All about natural fibres
Natural fibres take your mattress choices from the average to the sublime. They are far more breathable than their synthetic counterparts or dreaded foams. They enable a cooler sleeping experience as they are high wicking.
Natural fibres are also incredibly resilient and far outlast polyester and ‘white fibre’ However, did you ever wonder why retailers don’t tell you the exact GSM (grams per square meter) of these wonderful fibres? Instead, they lead with sumptuous, exquisite or dreamy descriptions that give no real detail. Why is this?
Would it shock you to know that the majority of ‘Natural fibre mattresses’ may only contain 1%-3% actual Natural Fibre? That these fibres can be blended with polyester and other cheaper fibres. meaning you’re paying for a Natural Fibre mattress but really just getting a cheap synthetic one instead.
If you see descriptions like ‘Contains silk, cashmere and wool’ then the chances are this is just a tiny portion of the overall fibre blend. You really need to know the exact GSM to know if its a true natural fibre mattress.
Natural Fibres fall into two categories
1. Animal fibres
2. Plant fibres
Nothing More. However, the products that can be manufactured from just these two categories are immense. The variations and combinations that can quite possibly be produced could well be in the hundreds, but thankfully this is not the general case.
The first thing for you to do is understand the order of usage in which all these material are placed within the mattress, and which materials can deem to be considered a quality product that can be used within mattress upholstery.
All Mattress upholstery products are divided into just three elements
There is a post here on the techniques of mattress construction that will detail this aspect in greater detail. The basic thing to understand is that mattresses should be built using ‘gradual suspension’ as the fundamental basis of design. Quite simply, this means that as the sleeper lays on top of the mattress the supportive properties should be minimal on the first layer and slowly progressing slightly firmer through each element until you reach the spring support which will be the firmest element within the mattress.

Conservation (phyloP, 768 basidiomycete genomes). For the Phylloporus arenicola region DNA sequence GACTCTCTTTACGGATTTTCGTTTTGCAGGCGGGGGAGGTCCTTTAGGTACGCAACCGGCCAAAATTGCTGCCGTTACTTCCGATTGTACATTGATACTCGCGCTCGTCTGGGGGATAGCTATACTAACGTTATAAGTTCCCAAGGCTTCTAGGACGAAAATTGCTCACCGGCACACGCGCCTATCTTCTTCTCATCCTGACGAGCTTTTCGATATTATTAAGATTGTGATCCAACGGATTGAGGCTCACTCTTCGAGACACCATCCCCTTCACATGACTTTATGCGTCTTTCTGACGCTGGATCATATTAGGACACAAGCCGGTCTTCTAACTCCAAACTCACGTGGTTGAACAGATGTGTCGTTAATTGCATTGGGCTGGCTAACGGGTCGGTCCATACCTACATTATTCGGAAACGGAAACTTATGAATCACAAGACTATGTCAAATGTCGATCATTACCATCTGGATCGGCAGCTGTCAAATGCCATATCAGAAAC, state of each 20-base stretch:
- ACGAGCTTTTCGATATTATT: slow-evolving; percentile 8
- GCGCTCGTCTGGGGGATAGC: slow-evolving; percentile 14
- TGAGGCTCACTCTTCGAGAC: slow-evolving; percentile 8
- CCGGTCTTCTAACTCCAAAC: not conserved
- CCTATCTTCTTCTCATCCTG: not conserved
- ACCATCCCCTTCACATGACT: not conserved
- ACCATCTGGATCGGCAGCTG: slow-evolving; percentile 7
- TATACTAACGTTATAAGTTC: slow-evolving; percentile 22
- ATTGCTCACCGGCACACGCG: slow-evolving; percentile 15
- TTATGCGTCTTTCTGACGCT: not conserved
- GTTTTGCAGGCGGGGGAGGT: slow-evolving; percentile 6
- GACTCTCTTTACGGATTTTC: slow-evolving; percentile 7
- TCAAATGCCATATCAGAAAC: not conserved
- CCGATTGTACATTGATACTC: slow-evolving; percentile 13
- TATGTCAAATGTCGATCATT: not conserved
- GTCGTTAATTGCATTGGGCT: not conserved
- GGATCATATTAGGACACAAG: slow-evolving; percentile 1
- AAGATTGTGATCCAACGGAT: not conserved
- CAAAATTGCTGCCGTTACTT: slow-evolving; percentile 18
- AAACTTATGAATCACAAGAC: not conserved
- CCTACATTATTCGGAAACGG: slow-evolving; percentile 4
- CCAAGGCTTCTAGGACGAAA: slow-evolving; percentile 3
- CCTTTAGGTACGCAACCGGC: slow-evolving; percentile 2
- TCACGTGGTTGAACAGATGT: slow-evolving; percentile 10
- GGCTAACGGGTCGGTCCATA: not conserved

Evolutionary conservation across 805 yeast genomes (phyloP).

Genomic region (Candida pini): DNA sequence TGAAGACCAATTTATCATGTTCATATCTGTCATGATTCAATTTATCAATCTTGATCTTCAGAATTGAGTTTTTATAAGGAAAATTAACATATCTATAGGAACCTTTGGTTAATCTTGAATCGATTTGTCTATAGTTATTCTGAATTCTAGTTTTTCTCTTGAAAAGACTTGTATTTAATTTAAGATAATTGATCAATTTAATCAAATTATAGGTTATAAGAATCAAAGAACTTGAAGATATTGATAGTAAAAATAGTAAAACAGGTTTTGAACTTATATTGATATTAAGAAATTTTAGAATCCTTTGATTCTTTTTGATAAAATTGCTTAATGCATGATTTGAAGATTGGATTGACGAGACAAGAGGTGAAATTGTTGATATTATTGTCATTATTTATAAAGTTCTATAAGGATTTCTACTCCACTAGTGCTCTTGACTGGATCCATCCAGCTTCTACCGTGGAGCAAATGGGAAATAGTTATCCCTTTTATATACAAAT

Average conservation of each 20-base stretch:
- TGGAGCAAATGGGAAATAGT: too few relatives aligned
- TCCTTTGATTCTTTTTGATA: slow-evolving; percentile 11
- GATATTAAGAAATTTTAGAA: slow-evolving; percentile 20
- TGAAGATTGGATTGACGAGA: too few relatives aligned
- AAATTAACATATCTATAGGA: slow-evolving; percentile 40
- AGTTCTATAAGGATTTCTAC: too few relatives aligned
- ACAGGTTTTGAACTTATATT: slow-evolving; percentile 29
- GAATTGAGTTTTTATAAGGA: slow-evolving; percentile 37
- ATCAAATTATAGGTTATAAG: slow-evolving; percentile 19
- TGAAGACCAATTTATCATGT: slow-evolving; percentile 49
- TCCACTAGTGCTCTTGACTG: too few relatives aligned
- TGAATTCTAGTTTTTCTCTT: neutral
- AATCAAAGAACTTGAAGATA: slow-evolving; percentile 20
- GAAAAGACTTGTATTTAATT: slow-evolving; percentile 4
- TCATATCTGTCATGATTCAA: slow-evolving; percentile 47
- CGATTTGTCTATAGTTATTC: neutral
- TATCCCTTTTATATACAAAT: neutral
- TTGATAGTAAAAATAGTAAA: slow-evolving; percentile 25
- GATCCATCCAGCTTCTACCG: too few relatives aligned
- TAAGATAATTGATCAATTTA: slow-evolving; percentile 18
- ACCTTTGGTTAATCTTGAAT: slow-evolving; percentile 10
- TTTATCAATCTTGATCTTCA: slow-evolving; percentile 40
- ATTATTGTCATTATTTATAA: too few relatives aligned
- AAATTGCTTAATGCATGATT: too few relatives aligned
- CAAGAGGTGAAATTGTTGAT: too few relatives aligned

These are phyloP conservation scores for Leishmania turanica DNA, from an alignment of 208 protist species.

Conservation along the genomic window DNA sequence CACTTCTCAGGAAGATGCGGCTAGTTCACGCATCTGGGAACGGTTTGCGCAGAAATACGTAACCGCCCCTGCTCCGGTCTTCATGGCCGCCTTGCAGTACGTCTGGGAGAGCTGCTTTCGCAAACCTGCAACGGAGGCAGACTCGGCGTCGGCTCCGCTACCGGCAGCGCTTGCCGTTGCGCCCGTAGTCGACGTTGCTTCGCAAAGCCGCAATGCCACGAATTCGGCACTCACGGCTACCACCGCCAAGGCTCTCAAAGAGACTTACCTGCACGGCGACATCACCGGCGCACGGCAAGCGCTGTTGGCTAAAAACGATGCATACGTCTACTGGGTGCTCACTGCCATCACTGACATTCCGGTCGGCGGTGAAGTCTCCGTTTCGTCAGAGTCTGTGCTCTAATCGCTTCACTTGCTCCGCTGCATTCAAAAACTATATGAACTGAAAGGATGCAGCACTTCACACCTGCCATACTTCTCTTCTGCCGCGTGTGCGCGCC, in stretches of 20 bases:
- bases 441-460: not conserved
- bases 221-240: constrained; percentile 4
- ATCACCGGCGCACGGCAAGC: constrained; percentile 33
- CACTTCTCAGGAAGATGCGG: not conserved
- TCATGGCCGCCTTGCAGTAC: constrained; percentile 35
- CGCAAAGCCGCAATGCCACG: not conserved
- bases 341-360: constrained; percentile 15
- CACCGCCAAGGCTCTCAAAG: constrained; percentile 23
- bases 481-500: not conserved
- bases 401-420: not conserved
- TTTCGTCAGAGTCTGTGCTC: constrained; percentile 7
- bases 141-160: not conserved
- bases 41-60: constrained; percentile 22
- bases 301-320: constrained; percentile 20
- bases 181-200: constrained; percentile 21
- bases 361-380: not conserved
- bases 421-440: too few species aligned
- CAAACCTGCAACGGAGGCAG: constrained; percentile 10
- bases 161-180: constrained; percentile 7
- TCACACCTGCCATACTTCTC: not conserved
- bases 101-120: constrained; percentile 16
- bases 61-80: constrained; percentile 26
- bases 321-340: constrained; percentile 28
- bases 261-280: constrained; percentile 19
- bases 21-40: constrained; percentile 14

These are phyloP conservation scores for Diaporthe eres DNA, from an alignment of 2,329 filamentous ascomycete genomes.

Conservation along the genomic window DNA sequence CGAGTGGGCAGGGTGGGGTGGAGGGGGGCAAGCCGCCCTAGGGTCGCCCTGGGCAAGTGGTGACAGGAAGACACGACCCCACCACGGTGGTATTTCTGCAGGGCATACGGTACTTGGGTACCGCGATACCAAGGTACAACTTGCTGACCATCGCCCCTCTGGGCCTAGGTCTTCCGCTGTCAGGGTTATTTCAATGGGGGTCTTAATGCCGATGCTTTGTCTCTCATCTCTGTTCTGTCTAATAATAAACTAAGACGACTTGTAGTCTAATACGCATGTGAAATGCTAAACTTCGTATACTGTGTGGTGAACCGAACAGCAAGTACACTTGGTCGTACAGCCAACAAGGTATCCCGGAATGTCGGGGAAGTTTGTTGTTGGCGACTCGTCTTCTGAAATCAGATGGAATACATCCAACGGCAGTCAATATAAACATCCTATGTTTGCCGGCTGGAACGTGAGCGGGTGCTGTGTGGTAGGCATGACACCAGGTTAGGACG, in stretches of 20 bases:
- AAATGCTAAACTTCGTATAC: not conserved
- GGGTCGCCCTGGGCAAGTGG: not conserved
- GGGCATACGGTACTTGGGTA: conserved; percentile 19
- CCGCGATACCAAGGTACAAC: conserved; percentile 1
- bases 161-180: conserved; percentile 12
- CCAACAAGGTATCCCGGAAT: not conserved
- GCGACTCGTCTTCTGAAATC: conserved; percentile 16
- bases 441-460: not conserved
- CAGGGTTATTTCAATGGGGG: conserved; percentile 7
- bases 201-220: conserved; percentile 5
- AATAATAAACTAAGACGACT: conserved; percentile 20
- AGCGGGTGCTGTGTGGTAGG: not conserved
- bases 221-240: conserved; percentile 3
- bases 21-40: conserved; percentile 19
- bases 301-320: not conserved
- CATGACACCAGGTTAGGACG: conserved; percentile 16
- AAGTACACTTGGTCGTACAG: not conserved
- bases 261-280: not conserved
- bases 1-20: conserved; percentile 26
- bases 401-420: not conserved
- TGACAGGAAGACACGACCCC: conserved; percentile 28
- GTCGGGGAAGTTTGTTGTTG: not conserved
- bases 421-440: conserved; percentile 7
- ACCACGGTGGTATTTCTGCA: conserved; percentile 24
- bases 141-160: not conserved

As a general guide, the following materials can be broken down into elements showing which component is used for each general purpose.
1. Support elements:
- Coarse cashmere
- Cattle hair
The support elements in a mattress are used usually directly on top of the spring unit. For example course cashmere is often used as an insulator directly on top of the pocket spring unit in our Artisan 1500 mattress. They can also be used further up the upholstery to help provide support and stability.
2. Support and comfort elements:
These fibres can be used for both support and comfort with Horsetail being the prime example. Horsetail acts as a secondary spring unit when used further up a mattresses upholstery. Wool also has great support properties along with providing softer comfort, making it an excellent dual use fibre.
3. Comfort elements:
These comfort layers are the fibres that will give you the overall ‘feel’ of the mattress. So it is worth paying particular attention to the layers used above the spring and support unit. The list above gives you the order with the more expensive at the bottom. Alpaca is one of the worlds finest fibres being both super soft and breathable.
Now, this is not a hard and fast breakdown. Although the materials listed above can be used individually or coupled together to produce a fabulous mattress, elements can be interchanged to produce bespoke models for the end user.
For example, to produce a very soft mattress upholstery, bonded wool and cotton can be used as the support element and separate layers of wool and blended wool and cotton can be used as the comfort elements.